by Bob Reiter
been flying hang gliders since 1982 and one of my favorite sites has been the Pacific Valley area of Big Sur,
about 60 miles south of Carmel above Highway One. My first flight there in a paraglider
came in the fall of 1998 and I was just as thrilled as on my first hang gliding flight
there 15 years earlier.
was from the top of the Wild Cattle ridge. It's a clear flat area with a good slope aiming
between an opening in the trees. The light winds necessitated a forward launch. I'm a
Novice rated paraglider pilot and don't have a lot of thermalling experience in my PG, but
the conditions were mellow and the launch went off without a hitch. I easily cleared the
trees on each side and flew left to the saddle of the ridge where my hang gliding
experience told me I had the best chance of finding lift. Sure enough, my vario started
beeping and I could feel a slight tug on my canopy.
Banking into the turn, I learned how much easier it is to work
light lift in a paraglider. With one or two turns I was back to launch level, then
slightly higher. While that was hardly an accomplishment I'd even mention in my hang
gliding log book, it gave me a thrill to do it for the first time under a canopy.
The lift didn't last long and soon I was flying out the mile or
so of ridge before it drops off steeply to the coast. Most of the flight was only a couple
of hundred feet above the ridge top, so the wonderful view was an intimate one of oaks and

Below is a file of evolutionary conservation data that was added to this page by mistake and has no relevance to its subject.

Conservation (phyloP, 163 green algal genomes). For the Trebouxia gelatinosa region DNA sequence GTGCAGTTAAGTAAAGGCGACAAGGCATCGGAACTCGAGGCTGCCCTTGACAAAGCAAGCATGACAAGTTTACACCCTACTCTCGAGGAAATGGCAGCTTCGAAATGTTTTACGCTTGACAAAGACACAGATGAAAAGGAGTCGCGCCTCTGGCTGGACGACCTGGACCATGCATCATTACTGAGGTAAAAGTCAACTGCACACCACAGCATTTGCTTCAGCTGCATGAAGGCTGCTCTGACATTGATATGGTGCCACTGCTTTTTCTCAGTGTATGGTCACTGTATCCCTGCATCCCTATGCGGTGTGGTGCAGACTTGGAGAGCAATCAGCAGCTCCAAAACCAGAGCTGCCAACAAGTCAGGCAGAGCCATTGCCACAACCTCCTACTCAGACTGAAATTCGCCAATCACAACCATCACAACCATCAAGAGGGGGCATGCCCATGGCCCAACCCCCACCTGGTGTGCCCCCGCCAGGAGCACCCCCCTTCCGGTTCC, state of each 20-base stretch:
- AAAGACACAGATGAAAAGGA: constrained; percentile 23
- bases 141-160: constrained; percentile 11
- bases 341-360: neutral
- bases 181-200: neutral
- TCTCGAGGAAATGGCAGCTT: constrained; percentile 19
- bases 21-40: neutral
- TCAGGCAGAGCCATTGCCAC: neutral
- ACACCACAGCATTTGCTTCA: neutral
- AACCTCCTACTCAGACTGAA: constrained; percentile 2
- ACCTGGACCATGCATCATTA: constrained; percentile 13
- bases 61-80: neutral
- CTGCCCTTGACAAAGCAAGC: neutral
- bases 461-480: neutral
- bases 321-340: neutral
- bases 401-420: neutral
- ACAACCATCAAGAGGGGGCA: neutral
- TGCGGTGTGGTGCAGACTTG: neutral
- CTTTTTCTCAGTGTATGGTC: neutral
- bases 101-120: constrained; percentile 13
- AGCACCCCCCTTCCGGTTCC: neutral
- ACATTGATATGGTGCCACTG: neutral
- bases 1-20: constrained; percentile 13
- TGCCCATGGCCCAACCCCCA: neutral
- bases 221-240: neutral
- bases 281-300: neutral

deer trails and valleys to both sides. I had been nervous about the lower glide ratio of
my paraglider, but it soon became obvious that this was not a problem and I could just
concentrate on flying and watching the spectacular scenery unfold below me. There's no
other way to experience this kind of look at the world, a hundred feet over the tree tops,
silently soaking it all in!
At the face of the front ridge, the open fields I would be
landing in gave way to the awesome and rugged Big Sur coastline. I had plenty of altitude
and cruised out towards the beach, watching the waves break on the rocky shore. Aqua water
dotted with kelp and the occasional seal swirled clearly over the sandy bottom before
sliding up the sloping beaches. I was alone in my bird's eye view of all this on a sunny
and warm morning.
But there was no lift out here, so I banked into a turn and flew
across the field to find the wind streamer along the fence. Flying into the light breeze,
my paraglider settled gently down. I stepped back to earth and dropped the canopy behind
I think I want to do this again...